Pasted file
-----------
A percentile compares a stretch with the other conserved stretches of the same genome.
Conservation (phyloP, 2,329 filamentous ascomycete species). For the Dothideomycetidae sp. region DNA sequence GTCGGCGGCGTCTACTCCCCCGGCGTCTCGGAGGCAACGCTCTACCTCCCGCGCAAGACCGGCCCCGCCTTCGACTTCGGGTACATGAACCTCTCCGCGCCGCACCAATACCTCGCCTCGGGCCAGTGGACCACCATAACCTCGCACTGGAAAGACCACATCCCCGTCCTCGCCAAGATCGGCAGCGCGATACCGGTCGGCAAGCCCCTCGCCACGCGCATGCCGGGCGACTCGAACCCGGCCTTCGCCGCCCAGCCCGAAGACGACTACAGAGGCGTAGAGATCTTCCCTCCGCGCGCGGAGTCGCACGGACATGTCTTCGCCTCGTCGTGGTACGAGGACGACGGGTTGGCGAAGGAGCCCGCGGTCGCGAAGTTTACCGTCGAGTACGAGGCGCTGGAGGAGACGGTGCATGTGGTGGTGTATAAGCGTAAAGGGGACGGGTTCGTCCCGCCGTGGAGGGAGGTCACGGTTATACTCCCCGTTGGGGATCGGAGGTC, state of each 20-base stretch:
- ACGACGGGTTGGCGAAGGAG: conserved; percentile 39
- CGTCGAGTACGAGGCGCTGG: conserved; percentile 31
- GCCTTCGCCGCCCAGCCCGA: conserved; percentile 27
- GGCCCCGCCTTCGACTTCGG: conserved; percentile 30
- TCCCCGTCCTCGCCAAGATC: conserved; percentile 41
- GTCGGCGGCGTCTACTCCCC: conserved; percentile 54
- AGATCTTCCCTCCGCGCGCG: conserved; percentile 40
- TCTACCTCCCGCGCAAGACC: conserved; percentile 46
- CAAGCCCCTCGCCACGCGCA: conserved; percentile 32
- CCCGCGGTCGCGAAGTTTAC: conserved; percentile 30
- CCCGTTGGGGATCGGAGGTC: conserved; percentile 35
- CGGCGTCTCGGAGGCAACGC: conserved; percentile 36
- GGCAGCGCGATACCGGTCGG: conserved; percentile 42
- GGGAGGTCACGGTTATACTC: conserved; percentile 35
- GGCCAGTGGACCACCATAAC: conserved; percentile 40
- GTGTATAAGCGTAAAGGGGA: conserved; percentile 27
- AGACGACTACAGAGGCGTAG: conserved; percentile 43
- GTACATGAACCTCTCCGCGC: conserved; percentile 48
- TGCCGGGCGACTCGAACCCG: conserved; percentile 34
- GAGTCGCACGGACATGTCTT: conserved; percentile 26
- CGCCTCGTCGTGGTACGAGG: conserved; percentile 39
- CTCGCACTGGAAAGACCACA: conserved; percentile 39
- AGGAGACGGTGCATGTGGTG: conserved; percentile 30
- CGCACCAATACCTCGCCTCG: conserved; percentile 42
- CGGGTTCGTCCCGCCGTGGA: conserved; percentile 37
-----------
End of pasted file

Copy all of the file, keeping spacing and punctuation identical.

A percentile compares a stretch with the other conserved stretches of the same genome.
Conservation (phyloP, 2,329 filamentous ascomycete species). For the Dothideomycetidae sp. region DNA sequence GTCGGCGGCGTCTACTCCCCCGGCGTCTCGGAGGCAACGCTCTACCTCCCGCGCAAGACCGGCCCCGCCTTCGACTTCGGGTACATGAACCTCTCCGCGCCGCACCAATACCTCGCCTCGGGCCAGTGGACCACCATAACCTCGCACTGGAAAGACCACATCCCCGTCCTCGCCAAGATCGGCAGCGCGATACCGGTCGGCAAGCCCCTCGCCACGCGCATGCCGGGCGACTCGAACCCGGCCTTCGCCGCCCAGCCCGAAGACGACTACAGAGGCGTAGAGATCTTCCCTCCGCGCGCGGAGTCGCACGGACATGTCTTCGCCTCGTCGTGGTACGAGGACGACGGGTTGGCGAAGGAGCCCGCGGTCGCGAAGTTTACCGTCGAGTACGAGGCGCTGGAGGAGACGGTGCATGTGGTGGTGTATAAGCGTAAAGGGGACGGGTTCGTCCCGCCGTGGAGGGAGGTCACGGTTATACTCCCCGTTGGGGATCGGAGGTC, state of each 20-base stretch:
- ACGACGGGTTGGCGAAGGAG: conserved; percentile 39
- CGTCGAGTACGAGGCGCTGG: conserved; percentile 31
- GCCTTCGCCGCCCAGCCCGA: conserved; percentile 27
- GGCCCCGCCTTCGACTTCGG: conserved; percentile 30
- TCCCCGTCCTCGCCAAGATC: conserved; percentile 41
- GTCGGCGGCGTCTACTCCCC: conserved; percentile 54
- AGATCTTCCCTCCGCGCGCG: conserved; percentile 40
- TCTACCTCCCGCGCAAGACC: conserved; percentile 46
- CAAGCCCCTCGCCACGCGCA: conserved; percentile 32
- CCCGCGGTCGCGAAGTTTAC: conserved; percentile 30
- CCCGTTGGGGATCGGAGGTC: conserved; percentile 35
- CGGCGTCTCGGAGGCAACGC: conserved; percentile 36
- GGCAGCGCGATACCGGTCGG: conserved; percentile 42
- GGGAGGTCACGGTTATACTC: conserved; percentile 35
- GGCCAGTGGACCACCATAAC: conserved; percentile 40
- GTGTATAAGCGTAAAGGGGA: conserved; percentile 27
- AGACGACTACAGAGGCGTAG: conserved; percentile 43
- GTACATGAACCTCTCCGCGC: conserved; percentile 48
- TGCCGGGCGACTCGAACCCG: conserved; percentile 34
- GAGTCGCACGGACATGTCTT: conserved; percentile 26
- CGCCTCGTCGTGGTACGAGG: conserved; percentile 39
- CTCGCACTGGAAAGACCACA: conserved; percentile 39
- AGGAGACGGTGCATGTGGTG: conserved; percentile 30
- CGCACCAATACCTCGCCTCG: conserved; percentile 42
- CGGGTTCGTCCCGCCGTGGA: conserved; percentile 37